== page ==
'Green' consumerism starts to benefit some forests
Attractive, durable, economical - these are the qualities Roger and Regina Knight like about the hardwood maple flooring in their new Maine home. But the No. 1 reason they chose it: This wood is "green" - certified green that is, guaranteed to have come from an environmentally well-managed forest.
This type of consumer - people who factor in environmental considerations when making purchases - has spawned an entire specialty market for a wide range of products, from legal pads and cleansers to electric cars and table napkins. While there is the usual squabbling over whether the "environmentally correct" label is being applied accurately, the green-wood movement is leading the way in efforts to certify environmentally benign products.
Demand for green wood is definitely growing, say people in the building industries. And as it does, say others, the specialty market is beginning to show its potential for changing how forests around the world are managed.
The number of certified forest acres supplying green-wood products has jumped from fewer than 2 million five years ago to more than 31 million worldwide now, according to the Mexico-based Forest Stewardship Council (FSC), which sets international certification standards. Recently, in fact, owners of 1 million acres of certified forest in Maine announced plans for a conservation easement on three-quarters of the land - the first to add such permanent protection.
"[FSC] certification is a credible, nonregulatory way of allowing the market to help change corporate behavior," says World Wildlife Fund vice president Bill Eichbaum. "It does this by allowing the consumer to make a choice."
If gross sales are any indication, consumers are indeed choosing it.
National distributors of green wood report strong rises in sales. A.E. Sampson and Son in Warren, Maine, saw a 20 percent hike in sales of certified hardwood flooring from 1997 to 1998. Collins Pine Co. in Portland, Ore., increased its sales of certified hardwood by 30 percent in the past three years.
And more retailers are entering the market. Earlier this month, the president of The Home Depot Canada said the world's largest home-improvement retailer would join the Certified Forest Products Council (CFPC) and intends to develop "environmentally preferable wood products from certified, well-managed forests."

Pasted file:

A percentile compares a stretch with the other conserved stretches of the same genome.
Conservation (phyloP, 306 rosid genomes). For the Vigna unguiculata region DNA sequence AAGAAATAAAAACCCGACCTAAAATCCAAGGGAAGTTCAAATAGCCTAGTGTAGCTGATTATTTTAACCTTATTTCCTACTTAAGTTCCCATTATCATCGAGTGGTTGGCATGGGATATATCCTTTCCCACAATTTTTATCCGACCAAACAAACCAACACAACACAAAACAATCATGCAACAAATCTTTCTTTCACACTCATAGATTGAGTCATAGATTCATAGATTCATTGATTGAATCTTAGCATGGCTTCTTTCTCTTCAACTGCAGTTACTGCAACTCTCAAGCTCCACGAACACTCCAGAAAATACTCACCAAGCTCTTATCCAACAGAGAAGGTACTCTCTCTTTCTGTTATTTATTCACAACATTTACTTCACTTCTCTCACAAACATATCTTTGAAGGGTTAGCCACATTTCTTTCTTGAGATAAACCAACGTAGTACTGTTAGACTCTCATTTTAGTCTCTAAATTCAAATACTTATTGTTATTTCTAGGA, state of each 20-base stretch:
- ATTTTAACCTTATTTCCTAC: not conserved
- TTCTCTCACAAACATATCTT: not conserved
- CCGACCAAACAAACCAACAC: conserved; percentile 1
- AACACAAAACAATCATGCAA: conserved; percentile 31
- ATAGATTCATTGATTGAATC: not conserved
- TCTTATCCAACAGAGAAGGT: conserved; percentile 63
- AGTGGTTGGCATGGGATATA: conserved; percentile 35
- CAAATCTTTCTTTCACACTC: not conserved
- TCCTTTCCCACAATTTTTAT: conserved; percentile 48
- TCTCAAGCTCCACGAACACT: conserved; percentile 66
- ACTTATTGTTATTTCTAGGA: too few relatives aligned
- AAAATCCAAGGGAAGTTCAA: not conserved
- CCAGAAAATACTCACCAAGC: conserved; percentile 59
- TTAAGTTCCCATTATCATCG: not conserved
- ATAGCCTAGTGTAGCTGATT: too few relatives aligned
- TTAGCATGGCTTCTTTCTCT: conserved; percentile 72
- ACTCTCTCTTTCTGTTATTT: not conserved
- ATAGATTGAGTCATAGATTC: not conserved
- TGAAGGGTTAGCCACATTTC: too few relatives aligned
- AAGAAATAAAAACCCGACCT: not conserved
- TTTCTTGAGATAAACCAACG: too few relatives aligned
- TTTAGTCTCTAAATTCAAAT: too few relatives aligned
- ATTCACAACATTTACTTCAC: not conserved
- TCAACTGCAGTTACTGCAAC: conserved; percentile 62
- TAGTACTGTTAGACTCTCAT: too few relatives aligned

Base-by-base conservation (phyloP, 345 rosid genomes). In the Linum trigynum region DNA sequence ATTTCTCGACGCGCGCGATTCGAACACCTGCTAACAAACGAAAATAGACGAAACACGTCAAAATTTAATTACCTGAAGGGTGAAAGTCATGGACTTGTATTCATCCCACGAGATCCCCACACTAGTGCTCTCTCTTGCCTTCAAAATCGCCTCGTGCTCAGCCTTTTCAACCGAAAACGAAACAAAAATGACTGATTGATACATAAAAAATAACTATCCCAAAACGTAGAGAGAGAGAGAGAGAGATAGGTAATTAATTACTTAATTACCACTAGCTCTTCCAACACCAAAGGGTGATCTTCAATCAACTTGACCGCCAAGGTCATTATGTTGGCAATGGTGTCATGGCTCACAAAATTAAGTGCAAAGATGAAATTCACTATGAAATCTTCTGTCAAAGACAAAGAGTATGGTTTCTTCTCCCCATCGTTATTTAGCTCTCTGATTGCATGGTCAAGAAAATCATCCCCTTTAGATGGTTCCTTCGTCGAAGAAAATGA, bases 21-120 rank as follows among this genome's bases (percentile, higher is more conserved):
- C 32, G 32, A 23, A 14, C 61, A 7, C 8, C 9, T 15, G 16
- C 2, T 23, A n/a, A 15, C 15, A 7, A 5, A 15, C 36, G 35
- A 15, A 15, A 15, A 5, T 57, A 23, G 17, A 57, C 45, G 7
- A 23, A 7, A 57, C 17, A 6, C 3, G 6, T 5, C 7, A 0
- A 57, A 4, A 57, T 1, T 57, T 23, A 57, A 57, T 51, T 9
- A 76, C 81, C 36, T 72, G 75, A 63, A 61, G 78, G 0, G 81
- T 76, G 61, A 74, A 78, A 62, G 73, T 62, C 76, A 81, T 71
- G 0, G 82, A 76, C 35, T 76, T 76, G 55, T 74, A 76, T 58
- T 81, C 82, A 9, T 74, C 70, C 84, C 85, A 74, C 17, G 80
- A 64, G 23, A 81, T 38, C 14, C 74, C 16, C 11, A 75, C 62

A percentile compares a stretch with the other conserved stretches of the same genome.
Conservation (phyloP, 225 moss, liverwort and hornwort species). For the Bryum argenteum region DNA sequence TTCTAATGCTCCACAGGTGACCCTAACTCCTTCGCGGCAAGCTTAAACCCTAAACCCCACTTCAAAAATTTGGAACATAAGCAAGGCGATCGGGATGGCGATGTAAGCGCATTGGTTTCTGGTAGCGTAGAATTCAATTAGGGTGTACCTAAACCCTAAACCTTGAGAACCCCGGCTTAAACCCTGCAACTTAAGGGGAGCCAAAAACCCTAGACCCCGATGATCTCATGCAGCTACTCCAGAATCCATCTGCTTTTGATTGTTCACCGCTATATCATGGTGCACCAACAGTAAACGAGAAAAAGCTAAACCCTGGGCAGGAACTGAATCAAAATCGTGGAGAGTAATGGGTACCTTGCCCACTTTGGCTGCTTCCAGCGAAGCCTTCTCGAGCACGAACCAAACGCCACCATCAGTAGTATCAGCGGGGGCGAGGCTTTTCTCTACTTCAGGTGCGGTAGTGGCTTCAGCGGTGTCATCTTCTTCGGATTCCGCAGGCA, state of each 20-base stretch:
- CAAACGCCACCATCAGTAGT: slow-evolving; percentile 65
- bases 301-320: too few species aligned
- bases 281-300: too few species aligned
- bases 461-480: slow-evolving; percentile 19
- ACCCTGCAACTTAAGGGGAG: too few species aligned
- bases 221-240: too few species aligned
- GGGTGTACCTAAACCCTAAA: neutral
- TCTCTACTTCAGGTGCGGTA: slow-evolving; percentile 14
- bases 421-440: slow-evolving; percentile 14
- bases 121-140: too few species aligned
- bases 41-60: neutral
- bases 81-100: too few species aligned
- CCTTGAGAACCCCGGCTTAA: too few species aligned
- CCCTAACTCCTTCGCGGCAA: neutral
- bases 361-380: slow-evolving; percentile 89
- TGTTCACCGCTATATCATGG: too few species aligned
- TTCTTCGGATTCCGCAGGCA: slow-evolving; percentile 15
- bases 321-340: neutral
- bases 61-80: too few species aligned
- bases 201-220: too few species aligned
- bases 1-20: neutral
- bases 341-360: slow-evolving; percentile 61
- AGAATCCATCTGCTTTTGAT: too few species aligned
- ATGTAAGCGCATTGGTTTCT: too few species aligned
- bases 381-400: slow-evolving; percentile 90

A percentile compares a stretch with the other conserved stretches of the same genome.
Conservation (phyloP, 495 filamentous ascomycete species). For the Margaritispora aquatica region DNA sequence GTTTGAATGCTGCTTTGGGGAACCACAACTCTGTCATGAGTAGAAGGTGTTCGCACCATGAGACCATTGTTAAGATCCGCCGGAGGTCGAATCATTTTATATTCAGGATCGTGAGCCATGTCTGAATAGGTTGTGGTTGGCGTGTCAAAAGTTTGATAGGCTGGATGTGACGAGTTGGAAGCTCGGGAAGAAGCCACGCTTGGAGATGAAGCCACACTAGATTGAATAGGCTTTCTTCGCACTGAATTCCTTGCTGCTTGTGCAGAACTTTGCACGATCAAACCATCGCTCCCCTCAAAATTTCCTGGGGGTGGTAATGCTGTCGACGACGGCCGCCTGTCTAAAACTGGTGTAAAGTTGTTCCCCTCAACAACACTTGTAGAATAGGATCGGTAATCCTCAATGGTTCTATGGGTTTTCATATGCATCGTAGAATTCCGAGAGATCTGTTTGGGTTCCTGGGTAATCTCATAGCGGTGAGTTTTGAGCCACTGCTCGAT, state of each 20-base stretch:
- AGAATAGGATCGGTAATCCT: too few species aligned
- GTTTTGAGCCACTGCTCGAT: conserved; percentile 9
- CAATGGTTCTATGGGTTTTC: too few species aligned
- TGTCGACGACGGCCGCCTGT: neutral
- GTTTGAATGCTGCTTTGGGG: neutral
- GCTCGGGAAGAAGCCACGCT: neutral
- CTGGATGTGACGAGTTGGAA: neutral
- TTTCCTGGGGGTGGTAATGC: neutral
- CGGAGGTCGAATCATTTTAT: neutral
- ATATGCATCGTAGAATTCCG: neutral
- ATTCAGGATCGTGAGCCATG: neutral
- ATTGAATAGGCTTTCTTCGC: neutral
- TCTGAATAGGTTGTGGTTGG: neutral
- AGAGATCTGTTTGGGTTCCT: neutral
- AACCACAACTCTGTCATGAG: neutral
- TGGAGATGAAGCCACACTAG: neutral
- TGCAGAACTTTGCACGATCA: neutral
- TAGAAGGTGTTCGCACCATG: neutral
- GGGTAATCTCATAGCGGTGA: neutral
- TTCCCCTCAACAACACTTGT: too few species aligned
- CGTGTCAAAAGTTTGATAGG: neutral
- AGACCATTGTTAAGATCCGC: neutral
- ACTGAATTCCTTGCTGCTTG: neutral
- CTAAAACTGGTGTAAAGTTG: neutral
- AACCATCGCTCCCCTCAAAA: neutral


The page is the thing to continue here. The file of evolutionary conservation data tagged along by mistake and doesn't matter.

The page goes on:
To earn certification, forest managers such as Seven Islands Land Co. in Maine, which supplied wood for the Knights' flooring, are evaluated by an independent team of scientists. The team rates timber resources sustainability; forest ecosystem health, including wildlife habitat and water resources; and socioeconomic benefits.
FROM the view of designer David Foley of Northport, Maine, who designed the Knights' home, the green products he specifies, such as flooring and shingles, are the same high quality as their noncertified counterparts. In many cases, he adds, there is no price premium.
The desire to support forest stewardship is behind most people's decision to use certified wood, says David Ford, president of the Oregon-based CFPC. But the growing use of green wood is being aided by America's building boom, particularly in the remodeling sector, he says. America's remodelers spent almost $7 billion more in 1997 than they did just two years earlier.
Moreover, interest in green-wood building in general is rising among architects, builders, and do-it-yourself remodelers. Green wood is even appearing in large government and institutional buildings.
Middlebury College in Vermont is preparing to open a new 220,000-square-foot science center, finished throughout with 125,000 board feet of certified wood. Nan Jenks-Jay, director of environmental affairs and planning, says finding this much footage took some searching. But to the college, she says, it was worth it.
Similarly, while some architects and builders say it can be a challenge to find certified wood for an entire house - it's often a special order - it is possible. Last year the CFPC sponsored Habitat for Humanity in building such a home in Portland, Ore.
"We wanted to demonstrate that environmental building isn't just for high-end homes," says Mr. Ford. "It can also be economical and affordable."